How to allow for moral ambiguity while still giving clear choices to players?

I ran a successful playtest of a more freeform adventure yesterday, but I ran into the same problem that I had when running trad D&D: I gave too many morally ambiguous situations. For example, there were a couple squatters living on the property of some shut-in sharkfolk ladies who wanted to know who was in their abandoned cottage. The squatters were defensive but polite, and ultimately the players chose to leave them be and go off on other adventures. That was fine by me, but later they asked me the question: “Were we supposed to fight those people?”

I like to give my players some latitude to solve problems as they choose, and I also like weird slice-of-life situations where it isn’t clearly a problem, or it isn’t clear who is at fault. This sometimes creates a bit of confusion for players, understandably, even if they still have fun with it. I think this makes for a richer, more interesting world, but perhaps for a slightly muddier gameplay experience.

So how do you present morally ambiguous situations that still give players room to make clear choices? How can the tone and structure of the game make it clearer that there isn’t a right answer to these kinds of questions, so players can spend less time worrying about what they are supposed to do and more time doing what they want to do?


I actually think people somewhat overestimate the significance of morality in game design (says the guy who made a game where Karma is one of the core diegetic gameplay mechanics…). This might sound like an overly simplistic answer, but I believe it to be true, that so long as the consequences of player action are interesting, that will satisfy for moral ambiguity as well. If the campaign matches the tone of what is expected by the players, is sufficiently modular and flexible, and the PCs actions matter, morality will be what it will be.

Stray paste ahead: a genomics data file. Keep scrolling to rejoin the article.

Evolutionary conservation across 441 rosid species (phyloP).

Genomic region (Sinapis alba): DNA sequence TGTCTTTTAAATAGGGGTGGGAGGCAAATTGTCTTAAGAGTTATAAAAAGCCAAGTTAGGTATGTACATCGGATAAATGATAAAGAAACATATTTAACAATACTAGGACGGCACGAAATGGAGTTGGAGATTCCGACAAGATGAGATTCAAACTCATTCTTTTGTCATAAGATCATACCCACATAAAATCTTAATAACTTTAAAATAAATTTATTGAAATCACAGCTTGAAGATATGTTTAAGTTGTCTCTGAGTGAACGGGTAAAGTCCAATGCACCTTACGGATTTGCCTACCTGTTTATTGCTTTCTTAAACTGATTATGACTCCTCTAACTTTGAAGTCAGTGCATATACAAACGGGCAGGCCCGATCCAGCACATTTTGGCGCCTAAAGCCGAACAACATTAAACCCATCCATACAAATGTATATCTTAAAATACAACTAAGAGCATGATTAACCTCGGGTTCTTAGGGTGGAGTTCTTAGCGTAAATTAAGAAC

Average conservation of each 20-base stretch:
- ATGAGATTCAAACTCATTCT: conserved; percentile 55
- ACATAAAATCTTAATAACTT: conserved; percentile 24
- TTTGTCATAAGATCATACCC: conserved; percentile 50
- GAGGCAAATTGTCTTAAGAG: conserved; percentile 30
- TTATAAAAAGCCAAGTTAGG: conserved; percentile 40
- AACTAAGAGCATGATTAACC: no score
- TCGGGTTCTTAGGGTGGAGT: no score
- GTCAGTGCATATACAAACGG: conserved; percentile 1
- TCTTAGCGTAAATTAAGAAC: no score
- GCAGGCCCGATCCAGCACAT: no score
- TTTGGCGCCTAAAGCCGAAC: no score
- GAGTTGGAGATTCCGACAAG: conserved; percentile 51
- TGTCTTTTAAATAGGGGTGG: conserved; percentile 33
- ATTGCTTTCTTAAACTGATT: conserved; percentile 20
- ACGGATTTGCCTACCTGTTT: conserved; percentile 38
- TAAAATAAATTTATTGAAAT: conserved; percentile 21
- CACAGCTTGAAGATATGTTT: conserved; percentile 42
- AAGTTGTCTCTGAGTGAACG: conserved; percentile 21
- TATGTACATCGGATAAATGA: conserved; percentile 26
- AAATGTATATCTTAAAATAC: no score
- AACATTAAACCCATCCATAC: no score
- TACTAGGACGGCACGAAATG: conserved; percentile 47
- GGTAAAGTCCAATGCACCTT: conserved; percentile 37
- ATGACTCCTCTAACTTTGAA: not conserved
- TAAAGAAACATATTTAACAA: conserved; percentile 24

In the case of these squatters, maybe one of them is actually a person of significance, or will become a person of significance, and they will remember the interaction later. Or on the flip side, maybe there will be consequences for having allowed them to squat, like the sharkfolk lady holds a grudge, or maybe tries to deal with the problem via some other means since the PCs didn’t remove the squatters, and an altercation of significance ensues. It shouldn’t be about rewarding or punishing players for their moral decisions, but there are just natural consequences that may occur as a result of their actions or inactions, and those results can be interesting, whether it works out immediately in their favor, or adds a complication that is at first disadvantageous but is ultimately fun and propels things forward.

If players see that there are interesting and logical (regardless of whether good or bad) consequences to their actions that are significant to the course of events, they will be less worried about whether they’re making the “right” decisions, and instead can embody their characters do whatever feels right to them.

I basically build all my adventures out of morally ambiguous situations. Players used to more contemporary traditional (5E etc) or videogame design can find it daunting - but its a fairly important component of Classic design and really very useful for creating a type of play that RPGs do better then any other medium.